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First we get the power, then we get … Oops!

Okay, now what?

scarface_17Citizen CoKane always has relevant comments to my blog that put me on the spot:

His question this time is what are workers in Greece supposed to do when their counterparts in Germany appear to be complacent, even indifferent to their plight? The workers of Greece clearly can’t overthrow capitalism worldwide all by themselves and the rest of Europe seems paralyzed at best. I reproduce his comment in its entirety:

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Reply to LK: Notes on the historical and monetary implications of the transformation problem

One of the big problems with a discussion of Marx’s formula for transformation of labor values into capitalistic prices of production is that no one, not Marxists nor bourgeois simpleton economists, seem to understand what he was doing. Now, I will admit this argument is pretty arrogant, because it implies that I, somehow, have figured out what everyone else didn’t, but bear with me and decide for yourself. If my argument doesn’t make sense at the end, please correct me.

As I stated in my last post, the transformation problem expresses an irreconcilable contradiction within the capitalist mode of production. Marxists will not be surprised at this assertion; digital_money_764bourgeois economists, on the other hand, deny the existence of this contradiction and have an ahistorical conception of capital. In their view, the bourgeoisie has invented the ideal state of man which, having been invented, can continue indefinitely unless interrupted by an exogenous event. So, when they look at the transformation formula, they see in it a contradiction and assume Marx has failed to make his case.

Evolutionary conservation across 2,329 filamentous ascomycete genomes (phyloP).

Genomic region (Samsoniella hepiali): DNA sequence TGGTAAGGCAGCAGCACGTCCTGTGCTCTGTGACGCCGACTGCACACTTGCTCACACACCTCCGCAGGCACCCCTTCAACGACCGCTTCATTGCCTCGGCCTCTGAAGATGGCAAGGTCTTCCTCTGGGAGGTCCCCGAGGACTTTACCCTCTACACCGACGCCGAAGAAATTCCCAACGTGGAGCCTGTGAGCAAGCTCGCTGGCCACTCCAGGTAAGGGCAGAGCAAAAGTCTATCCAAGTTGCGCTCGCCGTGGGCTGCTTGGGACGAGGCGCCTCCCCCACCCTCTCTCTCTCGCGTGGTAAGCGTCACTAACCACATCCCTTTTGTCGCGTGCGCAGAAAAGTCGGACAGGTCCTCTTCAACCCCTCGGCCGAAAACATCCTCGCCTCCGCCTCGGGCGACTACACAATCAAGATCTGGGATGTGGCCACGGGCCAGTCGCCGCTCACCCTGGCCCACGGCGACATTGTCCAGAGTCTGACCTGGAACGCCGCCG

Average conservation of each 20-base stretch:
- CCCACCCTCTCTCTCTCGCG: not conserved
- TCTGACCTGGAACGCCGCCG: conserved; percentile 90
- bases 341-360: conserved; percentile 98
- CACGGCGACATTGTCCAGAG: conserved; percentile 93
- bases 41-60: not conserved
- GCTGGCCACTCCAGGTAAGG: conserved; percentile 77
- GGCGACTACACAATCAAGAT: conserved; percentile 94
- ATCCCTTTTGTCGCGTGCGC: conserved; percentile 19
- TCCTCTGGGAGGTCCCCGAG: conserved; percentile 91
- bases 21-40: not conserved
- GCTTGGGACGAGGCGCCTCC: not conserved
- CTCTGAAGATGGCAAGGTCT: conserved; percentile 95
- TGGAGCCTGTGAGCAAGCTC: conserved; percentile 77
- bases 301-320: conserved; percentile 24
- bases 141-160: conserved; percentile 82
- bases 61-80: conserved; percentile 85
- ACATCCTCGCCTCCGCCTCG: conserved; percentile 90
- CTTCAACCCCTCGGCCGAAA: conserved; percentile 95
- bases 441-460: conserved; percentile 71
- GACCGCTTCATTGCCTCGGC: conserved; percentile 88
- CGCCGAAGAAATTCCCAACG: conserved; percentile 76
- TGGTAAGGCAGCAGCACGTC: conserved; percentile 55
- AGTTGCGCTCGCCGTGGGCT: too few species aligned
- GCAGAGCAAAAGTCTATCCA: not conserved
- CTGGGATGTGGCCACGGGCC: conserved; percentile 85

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Reply to LK: How labor theory of value destroys fiat ‘money’

It’s not very often that I agree with Keynesians about anything, but this post, Fiat Money Destroys the Labour Theory of Value, comes real close. The writer of the post, LK, who has a surprisingly good grasp of labor theory basics, argues that fiat money destroys labor theory of value and I completely agree with him/her on this point.

“Marx’s whole explanation of the emergence of money in Chapter 2 of Capital assumes that money must be a commodity. … So only if money is a special commodity that itself has a labour value can it function as a universal medium of exchange and numéraire. You couldn’t have a clearer expression of Marx’s view: money must by necessity be a produced commodity with a labour value in order to even function as money, because, in Marx’s view, all commodity exchange is founded on the fact that commodities (including money) are made commensurable by having quantitative labour values.”